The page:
EEOC Seal

U.S. Equal Employment Opportunity Commission



PRESS RELEASE
9-28-11

Tempe Elementary School District No. 3 Charged With Age Discrimination

Retirement Plan Discriminated against Older Workers, EEOC Alleges in Lawsuit

PHOENIX -- Tempe  Elementary School District No. 3 discriminated on the basis of age when it  applied an early retirement incentive plan which granted greater economic  benefits to younger employees based upon their age, the U.S. Equal Employment  Opportunity Commission (EEOC) charged in a lawsuit filed today.

The EEOC’s lawsuit,  EEOC v. Tempe Elementary School District No. 3, (CV 11-01909- PHX-DGC) filed in the U.S. District Court for the  District of Arizona in Phoenix, alleges that the school district maintained an early  retirement incentive plan that was unlawful. Specifically, the EEOC charges  that the school district’s plan is discriminatory because it grants more favorable  benefits to younger employees based on their age. Under the school district’s retirement plan,  employees are reimbursed for accumulated leave based on their age at  retirement, with those retiring at a younger age being treated more favorably  than those who retire after age 60.

Such alleged conduct  violates the Age Discrimination in Employment Act  (ADEA), which prohibits state  and local governments, as well as private employers, from discriminating  against individuals aged 40 and older in terms, conditions, and privileges of  employment—including retirement programs-- because of their age.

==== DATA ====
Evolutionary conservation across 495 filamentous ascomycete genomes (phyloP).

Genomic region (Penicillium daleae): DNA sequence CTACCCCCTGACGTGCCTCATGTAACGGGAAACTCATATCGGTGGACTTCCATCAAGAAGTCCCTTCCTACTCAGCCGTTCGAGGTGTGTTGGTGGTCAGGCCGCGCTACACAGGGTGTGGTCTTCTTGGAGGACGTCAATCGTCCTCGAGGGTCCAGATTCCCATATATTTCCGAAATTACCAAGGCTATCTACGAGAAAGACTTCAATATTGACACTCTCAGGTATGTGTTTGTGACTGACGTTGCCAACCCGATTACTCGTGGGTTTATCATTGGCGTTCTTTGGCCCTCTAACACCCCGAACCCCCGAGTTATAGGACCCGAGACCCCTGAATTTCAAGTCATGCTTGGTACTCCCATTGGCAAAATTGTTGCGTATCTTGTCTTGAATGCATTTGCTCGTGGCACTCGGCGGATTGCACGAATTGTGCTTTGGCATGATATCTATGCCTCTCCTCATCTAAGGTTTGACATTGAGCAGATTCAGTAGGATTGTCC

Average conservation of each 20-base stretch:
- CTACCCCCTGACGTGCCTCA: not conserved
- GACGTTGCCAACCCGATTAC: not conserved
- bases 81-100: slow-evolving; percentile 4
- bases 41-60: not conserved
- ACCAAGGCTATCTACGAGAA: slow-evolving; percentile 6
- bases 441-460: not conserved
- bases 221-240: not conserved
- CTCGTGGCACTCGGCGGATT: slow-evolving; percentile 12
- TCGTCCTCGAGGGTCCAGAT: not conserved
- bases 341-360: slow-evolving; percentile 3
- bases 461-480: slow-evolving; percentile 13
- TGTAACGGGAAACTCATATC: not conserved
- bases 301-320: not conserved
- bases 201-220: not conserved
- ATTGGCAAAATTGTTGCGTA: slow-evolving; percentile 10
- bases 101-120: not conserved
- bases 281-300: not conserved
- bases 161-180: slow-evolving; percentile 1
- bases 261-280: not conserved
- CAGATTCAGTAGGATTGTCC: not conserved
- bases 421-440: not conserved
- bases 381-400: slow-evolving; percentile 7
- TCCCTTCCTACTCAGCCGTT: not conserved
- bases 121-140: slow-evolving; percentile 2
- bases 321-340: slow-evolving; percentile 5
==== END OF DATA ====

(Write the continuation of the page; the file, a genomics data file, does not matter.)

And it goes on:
The EEOC filed suit  after exhausting its conciliation efforts to reach a voluntary pre-litigation  settlement. The agency is seeking  monetary relief including the amount of money a retiree should have received  but for the discrimination with prejudgment interest. The Commission is also seeking an injunction  prohibiting future discrimination to prevent Tempe Elementary School District  No. 3 from engaging in further practices that discriminate on the basis of age.

“Early retirement incentive  plans which discriminate on their face based upon age are illegal and need to  be changed,” said EEOC Regional Attorney Mary Jo O’Neill. “People in their ‘60s  should not be penalized merely because they want to continue working.”

Rayford  O. Irvin, District Director of the EEOC’s Phoenix District Office, added, “The  Age Discrimination in Employment Act was enacted to eliminate discrimination  based on age. With more people working  longer and delaying retirement, we will actively protect the rights of people  over 40 to be free from this type of discrimination.”

EEOC’s Phoenix District Office has jurisdiction  over Arizona, Colorado,  Utah, Wyoming,  and part of New Mexico (including Albuquerque).

The EEOC is responsible for enforcing the  nation’s laws prohibiting employment discrimination. Further information about  the EEOC is available on its web site at www.eeoc.gov.